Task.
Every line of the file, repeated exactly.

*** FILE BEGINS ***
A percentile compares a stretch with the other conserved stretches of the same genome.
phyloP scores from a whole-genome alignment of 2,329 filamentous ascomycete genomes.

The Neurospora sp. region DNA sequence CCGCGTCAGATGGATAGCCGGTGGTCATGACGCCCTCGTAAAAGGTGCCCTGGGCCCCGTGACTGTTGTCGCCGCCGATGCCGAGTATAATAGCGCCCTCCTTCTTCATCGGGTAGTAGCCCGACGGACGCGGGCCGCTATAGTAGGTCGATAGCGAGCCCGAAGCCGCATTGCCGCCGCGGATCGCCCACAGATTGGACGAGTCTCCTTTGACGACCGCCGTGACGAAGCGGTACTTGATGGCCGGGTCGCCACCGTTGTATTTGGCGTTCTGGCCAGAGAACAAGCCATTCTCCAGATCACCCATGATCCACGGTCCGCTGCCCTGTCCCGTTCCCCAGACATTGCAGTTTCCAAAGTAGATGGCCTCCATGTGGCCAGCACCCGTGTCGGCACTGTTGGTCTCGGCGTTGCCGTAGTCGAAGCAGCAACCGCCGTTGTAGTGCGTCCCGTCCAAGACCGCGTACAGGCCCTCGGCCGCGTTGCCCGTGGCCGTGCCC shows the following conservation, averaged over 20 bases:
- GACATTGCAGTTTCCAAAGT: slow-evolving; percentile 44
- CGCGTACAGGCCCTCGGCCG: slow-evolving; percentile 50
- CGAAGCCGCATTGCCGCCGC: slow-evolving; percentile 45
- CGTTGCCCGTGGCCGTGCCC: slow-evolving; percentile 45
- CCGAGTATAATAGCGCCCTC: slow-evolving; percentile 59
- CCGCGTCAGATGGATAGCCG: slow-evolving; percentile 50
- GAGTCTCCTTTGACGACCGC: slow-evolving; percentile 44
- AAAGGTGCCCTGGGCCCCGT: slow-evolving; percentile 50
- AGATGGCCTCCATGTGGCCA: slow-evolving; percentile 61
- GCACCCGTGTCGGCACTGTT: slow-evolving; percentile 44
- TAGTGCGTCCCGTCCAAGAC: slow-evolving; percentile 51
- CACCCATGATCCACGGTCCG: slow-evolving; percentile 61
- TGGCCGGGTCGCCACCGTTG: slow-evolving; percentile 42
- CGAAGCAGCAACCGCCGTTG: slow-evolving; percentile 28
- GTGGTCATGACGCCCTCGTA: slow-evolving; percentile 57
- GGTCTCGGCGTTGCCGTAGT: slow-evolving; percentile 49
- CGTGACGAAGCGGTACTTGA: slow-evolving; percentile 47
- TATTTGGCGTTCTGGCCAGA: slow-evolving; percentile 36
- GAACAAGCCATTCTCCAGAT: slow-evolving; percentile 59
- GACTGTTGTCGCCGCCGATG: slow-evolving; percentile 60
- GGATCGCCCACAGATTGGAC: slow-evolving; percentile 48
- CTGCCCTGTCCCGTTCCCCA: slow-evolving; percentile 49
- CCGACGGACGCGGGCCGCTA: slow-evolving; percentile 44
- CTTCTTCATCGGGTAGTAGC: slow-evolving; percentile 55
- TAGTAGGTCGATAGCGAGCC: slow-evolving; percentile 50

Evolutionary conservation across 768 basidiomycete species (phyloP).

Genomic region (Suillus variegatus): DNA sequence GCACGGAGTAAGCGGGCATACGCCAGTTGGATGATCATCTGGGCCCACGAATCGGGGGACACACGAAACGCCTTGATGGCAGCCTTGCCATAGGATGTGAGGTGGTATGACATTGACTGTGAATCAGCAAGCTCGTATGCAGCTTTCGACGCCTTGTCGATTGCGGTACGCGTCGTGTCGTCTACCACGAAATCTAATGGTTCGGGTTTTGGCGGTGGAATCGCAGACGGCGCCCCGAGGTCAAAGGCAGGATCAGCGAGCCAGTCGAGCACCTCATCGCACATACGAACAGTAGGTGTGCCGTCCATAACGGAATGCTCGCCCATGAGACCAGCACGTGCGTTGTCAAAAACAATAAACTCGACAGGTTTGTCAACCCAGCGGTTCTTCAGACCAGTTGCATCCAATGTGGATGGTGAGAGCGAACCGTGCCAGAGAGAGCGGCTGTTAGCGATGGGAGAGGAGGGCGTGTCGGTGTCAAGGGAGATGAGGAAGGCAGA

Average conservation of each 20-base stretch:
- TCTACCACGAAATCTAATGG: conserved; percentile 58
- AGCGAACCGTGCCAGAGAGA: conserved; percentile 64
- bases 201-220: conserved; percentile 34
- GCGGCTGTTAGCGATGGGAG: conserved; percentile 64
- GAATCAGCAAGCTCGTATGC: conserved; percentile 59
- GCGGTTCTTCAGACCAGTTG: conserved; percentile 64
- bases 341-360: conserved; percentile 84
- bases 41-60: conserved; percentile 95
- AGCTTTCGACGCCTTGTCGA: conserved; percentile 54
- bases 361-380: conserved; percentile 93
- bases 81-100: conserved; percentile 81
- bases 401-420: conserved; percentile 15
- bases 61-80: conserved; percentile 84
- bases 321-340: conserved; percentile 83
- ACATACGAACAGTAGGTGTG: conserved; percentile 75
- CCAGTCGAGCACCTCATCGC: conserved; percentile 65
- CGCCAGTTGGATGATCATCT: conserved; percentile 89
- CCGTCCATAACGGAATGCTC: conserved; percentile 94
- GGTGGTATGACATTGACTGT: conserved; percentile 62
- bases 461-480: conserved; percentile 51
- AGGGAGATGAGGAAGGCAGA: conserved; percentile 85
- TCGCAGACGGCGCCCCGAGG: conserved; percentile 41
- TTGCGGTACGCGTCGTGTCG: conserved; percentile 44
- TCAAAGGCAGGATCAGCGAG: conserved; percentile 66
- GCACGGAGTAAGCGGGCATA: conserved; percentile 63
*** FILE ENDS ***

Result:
A percentile compares a stretch with the other conserved stretches of the same genome.
phyloP scores from a whole-genome alignment of 2,329 filamentous ascomycete genomes.

The Neurospora sp. region DNA sequence CCGCGTCAGATGGATAGCCGGTGGTCATGACGCCCTCGTAAAAGGTGCCCTGGGCCCCGTGACTGTTGTCGCCGCCGATGCCGAGTATAATAGCGCCCTCCTTCTTCATCGGGTAGTAGCCCGACGGACGCGGGCCGCTATAGTAGGTCGATAGCGAGCCCGAAGCCGCATTGCCGCCGCGGATCGCCCACAGATTGGACGAGTCTCCTTTGACGACCGCCGTGACGAAGCGGTACTTGATGGCCGGGTCGCCACCGTTGTATTTGGCGTTCTGGCCAGAGAACAAGCCATTCTCCAGATCACCCATGATCCACGGTCCGCTGCCCTGTCCCGTTCCCCAGACATTGCAGTTTCCAAAGTAGATGGCCTCCATGTGGCCAGCACCCGTGTCGGCACTGTTGGTCTCGGCGTTGCCGTAGTCGAAGCAGCAACCGCCGTTGTAGTGCGTCCCGTCCAAGACCGCGTACAGGCCCTCGGCCGCGTTGCCCGTGGCCGTGCCC shows the following conservation, averaged over 20 bases:
- GACATTGCAGTTTCCAAAGT: slow-evolving; percentile 44
- CGCGTACAGGCCCTCGGCCG: slow-evolving; percentile 50
- CGAAGCCGCATTGCCGCCGC: slow-evolving; percentile 45
- CGTTGCCCGTGGCCGTGCCC: slow-evolving; percentile 45
- CCGAGTATAATAGCGCCCTC: slow-evolving; percentile 59
- CCGCGTCAGATGGATAGCCG: slow-evolving; percentile 50
- GAGTCTCCTTTGACGACCGC: slow-evolving; percentile 44
- AAAGGTGCCCTGGGCCCCGT: slow-evolving; percentile 50
- AGATGGCCTCCATGTGGCCA: slow-evolving; percentile 61
- GCACCCGTGTCGGCACTGTT: slow-evolving; percentile 44
- TAGTGCGTCCCGTCCAAGAC: slow-evolving; percentile 51
- CACCCATGATCCACGGTCCG: slow-evolving; percentile 61
- TGGCCGGGTCGCCACCGTTG: slow-evolving; percentile 42
- CGAAGCAGCAACCGCCGTTG: slow-evolving; percentile 28
- GTGGTCATGACGCCCTCGTA: slow-evolving; percentile 57
- GGTCTCGGCGTTGCCGTAGT: slow-evolving; percentile 49
- CGTGACGAAGCGGTACTTGA: slow-evolving; percentile 47
- TATTTGGCGTTCTGGCCAGA: slow-evolving; percentile 36
- GAACAAGCCATTCTCCAGAT: slow-evolving; percentile 59
- GACTGTTGTCGCCGCCGATG: slow-evolving; percentile 60
- GGATCGCCCACAGATTGGAC: slow-evolving; percentile 48
- CTGCCCTGTCCCGTTCCCCA: slow-evolving; percentile 49
- CCGACGGACGCGGGCCGCTA: slow-evolving; percentile 44
- CTTCTTCATCGGGTAGTAGC: slow-evolving; percentile 55
- TAGTAGGTCGATAGCGAGCC: slow-evolving; percentile 50

Evolutionary conservation across 768 basidiomycete species (phyloP).

Genomic region (Suillus variegatus): DNA sequence GCACGGAGTAAGCGGGCATACGCCAGTTGGATGATCATCTGGGCCCACGAATCGGGGGACACACGAAACGCCTTGATGGCAGCCTTGCCATAGGATGTGAGGTGGTATGACATTGACTGTGAATCAGCAAGCTCGTATGCAGCTTTCGACGCCTTGTCGATTGCGGTACGCGTCGTGTCGTCTACCACGAAATCTAATGGTTCGGGTTTTGGCGGTGGAATCGCAGACGGCGCCCCGAGGTCAAAGGCAGGATCAGCGAGCCAGTCGAGCACCTCATCGCACATACGAACAGTAGGTGTGCCGTCCATAACGGAATGCTCGCCCATGAGACCAGCACGTGCGTTGTCAAAAACAATAAACTCGACAGGTTTGTCAACCCAGCGGTTCTTCAGACCAGTTGCATCCAATGTGGATGGTGAGAGCGAACCGTGCCAGAGAGAGCGGCTGTTAGCGATGGGAGAGGAGGGCGTGTCGGTGTCAAGGGAGATGAGGAAGGCAGA

Average conservation of each 20-base stretch:
- TCTACCACGAAATCTAATGG: conserved; percentile 58
- AGCGAACCGTGCCAGAGAGA: conserved; percentile 64
- bases 201-220: conserved; percentile 34
- GCGGCTGTTAGCGATGGGAG: conserved; percentile 64
- GAATCAGCAAGCTCGTATGC: conserved; percentile 59
- GCGGTTCTTCAGACCAGTTG: conserved; percentile 64
- bases 341-360: conserved; percentile 84
- bases 41-60: conserved; percentile 95
- AGCTTTCGACGCCTTGTCGA: conserved; percentile 54
- bases 361-380: conserved; percentile 93
- bases 81-100: conserved; percentile 81
- bases 401-420: conserved; percentile 15
- bases 61-80: conserved; percentile 84
- bases 321-340: conserved; percentile 83
- ACATACGAACAGTAGGTGTG: conserved; percentile 75
- CCAGTCGAGCACCTCATCGC: conserved; percentile 65
- CGCCAGTTGGATGATCATCT: conserved; percentile 89
- CCGTCCATAACGGAATGCTC: conserved; percentile 94
- GGTGGTATGACATTGACTGT: conserved; percentile 62
- bases 461-480: conserved; percentile 51
- AGGGAGATGAGGAAGGCAGA: conserved; percentile 85
- TCGCAGACGGCGCCCCGAGG: conserved; percentile 41
- TTGCGGTACGCGTCGTGTCG: conserved; percentile 44
- TCAAAGGCAGGATCAGCGAG: conserved; percentile 66
- GCACGGAGTAAGCGGGCATA: conserved; percentile 63